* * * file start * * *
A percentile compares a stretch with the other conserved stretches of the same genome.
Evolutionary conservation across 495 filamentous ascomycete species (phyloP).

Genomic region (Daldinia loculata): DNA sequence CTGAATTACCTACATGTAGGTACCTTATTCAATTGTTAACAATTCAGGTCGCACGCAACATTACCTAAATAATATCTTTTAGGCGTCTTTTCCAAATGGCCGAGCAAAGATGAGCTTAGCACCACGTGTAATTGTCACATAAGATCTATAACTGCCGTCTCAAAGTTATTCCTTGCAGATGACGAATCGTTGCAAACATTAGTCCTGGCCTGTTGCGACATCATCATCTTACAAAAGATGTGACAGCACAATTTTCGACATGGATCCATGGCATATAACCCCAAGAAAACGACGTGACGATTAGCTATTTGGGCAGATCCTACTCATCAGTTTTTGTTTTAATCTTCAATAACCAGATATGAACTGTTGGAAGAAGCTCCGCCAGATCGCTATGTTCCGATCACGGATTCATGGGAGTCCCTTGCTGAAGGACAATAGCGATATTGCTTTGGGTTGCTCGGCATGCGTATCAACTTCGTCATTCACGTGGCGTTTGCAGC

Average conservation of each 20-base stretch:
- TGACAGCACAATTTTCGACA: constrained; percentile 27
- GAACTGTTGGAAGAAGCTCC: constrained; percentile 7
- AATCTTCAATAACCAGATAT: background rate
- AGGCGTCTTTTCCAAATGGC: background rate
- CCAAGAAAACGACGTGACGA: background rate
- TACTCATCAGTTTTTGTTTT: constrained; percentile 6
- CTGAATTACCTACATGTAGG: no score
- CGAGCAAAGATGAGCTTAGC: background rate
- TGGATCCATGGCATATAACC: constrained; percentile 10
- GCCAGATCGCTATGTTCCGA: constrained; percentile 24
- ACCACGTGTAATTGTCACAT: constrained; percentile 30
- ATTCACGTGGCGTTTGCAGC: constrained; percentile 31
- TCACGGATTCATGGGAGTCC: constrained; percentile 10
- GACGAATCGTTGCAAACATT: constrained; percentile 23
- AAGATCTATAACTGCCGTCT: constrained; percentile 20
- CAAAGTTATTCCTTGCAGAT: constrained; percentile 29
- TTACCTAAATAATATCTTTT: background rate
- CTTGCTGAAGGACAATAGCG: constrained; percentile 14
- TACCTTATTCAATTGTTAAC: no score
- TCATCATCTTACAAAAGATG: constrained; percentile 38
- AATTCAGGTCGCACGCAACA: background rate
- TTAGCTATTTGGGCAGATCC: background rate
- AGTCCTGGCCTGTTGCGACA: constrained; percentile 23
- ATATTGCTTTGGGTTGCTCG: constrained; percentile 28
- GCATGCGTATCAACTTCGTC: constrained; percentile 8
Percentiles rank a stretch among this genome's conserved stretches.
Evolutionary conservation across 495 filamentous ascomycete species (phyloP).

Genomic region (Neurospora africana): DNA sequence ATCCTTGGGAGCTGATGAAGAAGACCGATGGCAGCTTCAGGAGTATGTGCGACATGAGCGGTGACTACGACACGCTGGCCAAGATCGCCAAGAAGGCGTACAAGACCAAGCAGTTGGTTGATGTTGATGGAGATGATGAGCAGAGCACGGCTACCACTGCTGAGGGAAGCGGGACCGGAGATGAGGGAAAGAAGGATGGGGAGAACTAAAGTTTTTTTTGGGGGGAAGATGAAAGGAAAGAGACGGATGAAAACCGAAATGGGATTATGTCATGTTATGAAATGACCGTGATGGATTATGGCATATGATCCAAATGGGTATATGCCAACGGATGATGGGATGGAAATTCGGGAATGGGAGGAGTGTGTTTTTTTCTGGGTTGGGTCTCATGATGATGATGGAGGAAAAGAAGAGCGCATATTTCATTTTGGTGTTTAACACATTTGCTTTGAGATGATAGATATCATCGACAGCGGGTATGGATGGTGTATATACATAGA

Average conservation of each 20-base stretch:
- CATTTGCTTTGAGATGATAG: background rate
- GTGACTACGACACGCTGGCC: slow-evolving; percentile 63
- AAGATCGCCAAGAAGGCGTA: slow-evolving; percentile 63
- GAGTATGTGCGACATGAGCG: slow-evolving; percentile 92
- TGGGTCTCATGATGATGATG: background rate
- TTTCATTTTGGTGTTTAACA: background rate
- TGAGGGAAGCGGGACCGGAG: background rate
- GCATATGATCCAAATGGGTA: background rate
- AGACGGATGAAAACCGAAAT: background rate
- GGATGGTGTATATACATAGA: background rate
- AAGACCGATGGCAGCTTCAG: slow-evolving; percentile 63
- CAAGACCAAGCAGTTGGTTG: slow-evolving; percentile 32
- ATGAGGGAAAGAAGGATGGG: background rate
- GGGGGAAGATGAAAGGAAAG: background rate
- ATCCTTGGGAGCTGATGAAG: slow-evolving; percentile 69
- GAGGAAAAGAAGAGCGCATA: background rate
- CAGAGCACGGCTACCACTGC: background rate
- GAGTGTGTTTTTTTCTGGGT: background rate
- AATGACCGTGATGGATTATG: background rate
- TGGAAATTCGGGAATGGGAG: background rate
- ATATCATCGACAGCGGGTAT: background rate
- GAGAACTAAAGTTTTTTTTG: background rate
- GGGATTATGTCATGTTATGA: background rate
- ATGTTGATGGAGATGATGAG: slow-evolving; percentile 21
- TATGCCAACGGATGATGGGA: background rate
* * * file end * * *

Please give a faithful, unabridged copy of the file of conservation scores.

A percentile compares a stretch with the other conserved stretches of the same genome.
Evolutionary conservation across 495 filamentous ascomycete species (phyloP).

Genomic region (Daldinia loculata): DNA sequence CTGAATTACCTACATGTAGGTACCTTATTCAATTGTTAACAATTCAGGTCGCACGCAACATTACCTAAATAATATCTTTTAGGCGTCTTTTCCAAATGGCCGAGCAAAGATGAGCTTAGCACCACGTGTAATTGTCACATAAGATCTATAACTGCCGTCTCAAAGTTATTCCTTGCAGATGACGAATCGTTGCAAACATTAGTCCTGGCCTGTTGCGACATCATCATCTTACAAAAGATGTGACAGCACAATTTTCGACATGGATCCATGGCATATAACCCCAAGAAAACGACGTGACGATTAGCTATTTGGGCAGATCCTACTCATCAGTTTTTGTTTTAATCTTCAATAACCAGATATGAACTGTTGGAAGAAGCTCCGCCAGATCGCTATGTTCCGATCACGGATTCATGGGAGTCCCTTGCTGAAGGACAATAGCGATATTGCTTTGGGTTGCTCGGCATGCGTATCAACTTCGTCATTCACGTGGCGTTTGCAGC

Average conservation of each 20-base stretch:
- TGACAGCACAATTTTCGACA: constrained; percentile 27
- GAACTGTTGGAAGAAGCTCC: constrained; percentile 7
- AATCTTCAATAACCAGATAT: background rate
- AGGCGTCTTTTCCAAATGGC: background rate
- CCAAGAAAACGACGTGACGA: background rate
- TACTCATCAGTTTTTGTTTT: constrained; percentile 6
- CTGAATTACCTACATGTAGG: no score
- CGAGCAAAGATGAGCTTAGC: background rate
- TGGATCCATGGCATATAACC: constrained; percentile 10
- GCCAGATCGCTATGTTCCGA: constrained; percentile 24
- ACCACGTGTAATTGTCACAT: constrained; percentile 30
- ATTCACGTGGCGTTTGCAGC: constrained; percentile 31
- TCACGGATTCATGGGAGTCC: constrained; percentile 10
- GACGAATCGTTGCAAACATT: constrained; percentile 23
- AAGATCTATAACTGCCGTCT: constrained; percentile 20
- CAAAGTTATTCCTTGCAGAT: constrained; percentile 29
- TTACCTAAATAATATCTTTT: background rate
- CTTGCTGAAGGACAATAGCG: constrained; percentile 14
- TACCTTATTCAATTGTTAAC: no score
- TCATCATCTTACAAAAGATG: constrained; percentile 38
- AATTCAGGTCGCACGCAACA: background rate
- TTAGCTATTTGGGCAGATCC: background rate
- AGTCCTGGCCTGTTGCGACA: constrained; percentile 23
- ATATTGCTTTGGGTTGCTCG: constrained; percentile 28
- GCATGCGTATCAACTTCGTC: constrained; percentile 8
Percentiles rank a stretch among this genome's conserved stretches.
Evolutionary conservation across 495 filamentous ascomycete species (phyloP).

Genomic region (Neurospora africana): DNA sequence ATCCTTGGGAGCTGATGAAGAAGACCGATGGCAGCTTCAGGAGTATGTGCGACATGAGCGGTGACTACGACACGCTGGCCAAGATCGCCAAGAAGGCGTACAAGACCAAGCAGTTGGTTGATGTTGATGGAGATGATGAGCAGAGCACGGCTACCACTGCTGAGGGAAGCGGGACCGGAGATGAGGGAAAGAAGGATGGGGAGAACTAAAGTTTTTTTTGGGGGGAAGATGAAAGGAAAGAGACGGATGAAAACCGAAATGGGATTATGTCATGTTATGAAATGACCGTGATGGATTATGGCATATGATCCAAATGGGTATATGCCAACGGATGATGGGATGGAAATTCGGGAATGGGAGGAGTGTGTTTTTTTCTGGGTTGGGTCTCATGATGATGATGGAGGAAAAGAAGAGCGCATATTTCATTTTGGTGTTTAACACATTTGCTTTGAGATGATAGATATCATCGACAGCGGGTATGGATGGTGTATATACATAGA

Average conservation of each 20-base stretch:
- CATTTGCTTTGAGATGATAG: background rate
- GTGACTACGACACGCTGGCC: slow-evolving; percentile 63
- AAGATCGCCAAGAAGGCGTA: slow-evolving; percentile 63
- GAGTATGTGCGACATGAGCG: slow-evolving; percentile 92
- TGGGTCTCATGATGATGATG: background rate
- TTTCATTTTGGTGTTTAACA: background rate
- TGAGGGAAGCGGGACCGGAG: background rate
- GCATATGATCCAAATGGGTA: background rate
- AGACGGATGAAAACCGAAAT: background rate
- GGATGGTGTATATACATAGA: background rate
- AAGACCGATGGCAGCTTCAG: slow-evolving; percentile 63
- CAAGACCAAGCAGTTGGTTG: slow-evolving; percentile 32
- ATGAGGGAAAGAAGGATGGG: background rate
- GGGGGAAGATGAAAGGAAAG: background rate
- ATCCTTGGGAGCTGATGAAG: slow-evolving; percentile 69
- GAGGAAAAGAAGAGCGCATA: background rate
- CAGAGCACGGCTACCACTGC: background rate
- GAGTGTGTTTTTTTCTGGGT: background rate
- AATGACCGTGATGGATTATG: background rate
- TGGAAATTCGGGAATGGGAG: background rate
- ATATCATCGACAGCGGGTAT: background rate
- GAGAACTAAAGTTTTTTTTG: background rate
- GGGATTATGTCATGTTATGA: background rate
- ATGTTGATGGAGATGATGAG: slow-evolving; percentile 21
- TATGCCAACGGATGATGGGA: background rate